FRIDAY, DECEMBER 9, 2016

Clues found in fight against Streptococcus pneumoniae bacteria

A group of British scientists believe they have found genetic clues to the fight between Streptococcus pneumoniae bacteria and the antibiotics and vaccines that are devised to stop the disease.

The study has identified genetic events during which bacteria like S. pneumoniae has responded rapidly to evolve resistance to new vaccines and antibiotics, according to ScienceDaily.com.

"Drug resistant forms of S. pneumoniae first came onto the radar in the 1970s," Stephen Bentley, of the U.K. Wellcome Trust Sanger Institute, said, according to UPI. "We sequenced 240 samples collected over the course of 24 years from the PMEN1 lineage of S. pneumoniae. By comparing the sequences, we can begin to understand how this bacterium evolves and reinvents itself genetically in response to human interventions."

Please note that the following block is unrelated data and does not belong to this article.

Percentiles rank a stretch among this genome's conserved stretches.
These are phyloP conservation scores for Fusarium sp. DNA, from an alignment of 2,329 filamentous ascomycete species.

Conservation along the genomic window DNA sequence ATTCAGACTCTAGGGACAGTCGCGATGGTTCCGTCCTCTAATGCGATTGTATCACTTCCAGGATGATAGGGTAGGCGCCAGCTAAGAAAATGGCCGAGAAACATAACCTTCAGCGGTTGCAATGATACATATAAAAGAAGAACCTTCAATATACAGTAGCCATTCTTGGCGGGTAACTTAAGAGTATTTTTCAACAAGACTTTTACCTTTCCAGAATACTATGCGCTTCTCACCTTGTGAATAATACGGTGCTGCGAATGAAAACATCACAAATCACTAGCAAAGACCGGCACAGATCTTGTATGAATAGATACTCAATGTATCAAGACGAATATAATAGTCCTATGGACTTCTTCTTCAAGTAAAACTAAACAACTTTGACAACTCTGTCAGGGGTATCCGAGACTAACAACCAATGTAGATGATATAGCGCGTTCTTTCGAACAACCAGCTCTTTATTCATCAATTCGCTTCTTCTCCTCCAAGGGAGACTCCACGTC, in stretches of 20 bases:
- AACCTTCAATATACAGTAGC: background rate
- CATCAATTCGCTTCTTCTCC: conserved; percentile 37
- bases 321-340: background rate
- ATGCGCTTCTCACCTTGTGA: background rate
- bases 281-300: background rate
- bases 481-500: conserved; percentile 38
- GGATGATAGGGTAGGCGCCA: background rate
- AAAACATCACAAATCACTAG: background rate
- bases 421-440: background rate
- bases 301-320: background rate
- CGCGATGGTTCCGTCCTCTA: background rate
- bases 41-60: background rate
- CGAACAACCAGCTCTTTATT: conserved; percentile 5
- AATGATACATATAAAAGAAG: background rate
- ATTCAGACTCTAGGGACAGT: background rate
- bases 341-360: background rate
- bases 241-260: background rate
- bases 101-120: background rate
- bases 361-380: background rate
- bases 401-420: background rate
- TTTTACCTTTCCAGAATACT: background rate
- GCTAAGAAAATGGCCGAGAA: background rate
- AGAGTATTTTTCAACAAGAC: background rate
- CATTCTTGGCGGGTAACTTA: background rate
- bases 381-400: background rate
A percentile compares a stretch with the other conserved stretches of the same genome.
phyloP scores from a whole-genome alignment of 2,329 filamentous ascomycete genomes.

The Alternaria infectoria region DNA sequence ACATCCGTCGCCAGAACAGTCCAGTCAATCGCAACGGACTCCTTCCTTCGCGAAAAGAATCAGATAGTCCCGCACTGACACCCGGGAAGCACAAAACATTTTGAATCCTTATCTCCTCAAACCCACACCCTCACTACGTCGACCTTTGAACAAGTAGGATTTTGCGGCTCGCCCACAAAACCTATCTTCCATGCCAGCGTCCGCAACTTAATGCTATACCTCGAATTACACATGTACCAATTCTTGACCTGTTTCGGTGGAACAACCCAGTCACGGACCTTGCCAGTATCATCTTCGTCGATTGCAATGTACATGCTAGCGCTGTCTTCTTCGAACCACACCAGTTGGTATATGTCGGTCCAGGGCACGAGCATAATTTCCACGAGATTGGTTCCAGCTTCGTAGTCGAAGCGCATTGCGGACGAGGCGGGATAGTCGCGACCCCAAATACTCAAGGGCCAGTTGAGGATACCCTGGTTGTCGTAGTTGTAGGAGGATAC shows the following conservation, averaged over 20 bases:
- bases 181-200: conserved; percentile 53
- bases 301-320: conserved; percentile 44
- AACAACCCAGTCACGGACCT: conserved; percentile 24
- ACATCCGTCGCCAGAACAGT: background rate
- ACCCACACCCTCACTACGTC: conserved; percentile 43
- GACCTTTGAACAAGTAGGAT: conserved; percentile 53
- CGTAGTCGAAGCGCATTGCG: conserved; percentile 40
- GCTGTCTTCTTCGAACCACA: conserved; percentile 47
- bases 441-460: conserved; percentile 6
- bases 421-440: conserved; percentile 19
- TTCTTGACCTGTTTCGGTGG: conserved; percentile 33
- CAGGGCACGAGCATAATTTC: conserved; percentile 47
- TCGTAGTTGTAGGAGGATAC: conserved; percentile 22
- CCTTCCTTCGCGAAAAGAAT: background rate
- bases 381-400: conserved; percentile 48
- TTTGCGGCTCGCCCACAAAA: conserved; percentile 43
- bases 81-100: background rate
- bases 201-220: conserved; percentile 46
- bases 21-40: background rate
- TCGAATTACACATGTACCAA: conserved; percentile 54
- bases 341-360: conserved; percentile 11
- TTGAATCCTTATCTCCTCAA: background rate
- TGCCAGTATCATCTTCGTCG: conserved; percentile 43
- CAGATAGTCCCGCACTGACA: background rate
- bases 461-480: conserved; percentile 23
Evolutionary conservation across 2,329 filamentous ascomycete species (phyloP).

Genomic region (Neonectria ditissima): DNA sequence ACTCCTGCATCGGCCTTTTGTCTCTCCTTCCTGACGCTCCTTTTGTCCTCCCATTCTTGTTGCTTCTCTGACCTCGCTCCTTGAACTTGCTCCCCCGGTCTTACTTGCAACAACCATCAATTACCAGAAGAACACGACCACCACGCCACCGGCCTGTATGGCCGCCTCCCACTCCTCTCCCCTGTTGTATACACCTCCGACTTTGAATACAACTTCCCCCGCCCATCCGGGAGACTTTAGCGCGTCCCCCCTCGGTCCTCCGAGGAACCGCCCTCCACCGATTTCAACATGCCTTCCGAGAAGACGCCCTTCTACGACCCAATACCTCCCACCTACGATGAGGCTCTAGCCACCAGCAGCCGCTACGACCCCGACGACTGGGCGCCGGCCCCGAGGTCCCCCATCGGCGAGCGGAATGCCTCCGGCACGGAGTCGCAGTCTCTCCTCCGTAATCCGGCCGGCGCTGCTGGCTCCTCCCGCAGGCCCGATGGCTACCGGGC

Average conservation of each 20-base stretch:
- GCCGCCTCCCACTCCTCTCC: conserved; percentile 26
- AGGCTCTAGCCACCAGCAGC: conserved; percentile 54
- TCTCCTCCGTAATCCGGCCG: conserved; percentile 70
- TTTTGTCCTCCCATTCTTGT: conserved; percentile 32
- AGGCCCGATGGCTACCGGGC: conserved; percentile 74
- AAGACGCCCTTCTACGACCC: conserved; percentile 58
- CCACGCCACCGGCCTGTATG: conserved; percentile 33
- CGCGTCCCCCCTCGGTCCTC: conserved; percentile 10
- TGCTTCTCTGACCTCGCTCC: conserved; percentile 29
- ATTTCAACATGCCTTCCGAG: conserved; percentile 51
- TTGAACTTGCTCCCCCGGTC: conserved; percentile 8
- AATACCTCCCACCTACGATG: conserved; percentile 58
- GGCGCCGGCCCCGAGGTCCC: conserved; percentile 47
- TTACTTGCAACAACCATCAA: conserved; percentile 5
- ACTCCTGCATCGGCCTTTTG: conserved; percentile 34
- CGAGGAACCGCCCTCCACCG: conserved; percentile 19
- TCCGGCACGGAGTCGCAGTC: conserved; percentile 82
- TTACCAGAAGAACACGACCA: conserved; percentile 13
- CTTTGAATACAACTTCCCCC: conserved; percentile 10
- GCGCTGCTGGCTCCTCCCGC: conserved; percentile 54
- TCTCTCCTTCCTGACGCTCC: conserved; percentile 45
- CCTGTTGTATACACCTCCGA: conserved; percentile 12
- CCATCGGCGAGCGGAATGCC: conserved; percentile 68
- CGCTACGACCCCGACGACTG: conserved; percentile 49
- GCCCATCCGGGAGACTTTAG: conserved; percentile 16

The research has shown that the pathogen reinvents itself and evolves at a surprisingly rapid rate. The bacteria's genes for antigens, which are the molecules that trigger the human immune response, have the ability to change in response to vaccinations, according to ScienceDaily.com.

"If the immune system targets these antigens, then the bacteria can simply change them, like a criminal changing their appearance to evade detection," William Hanage, a researcher at the Harvard School of Public Health said, according to UPI.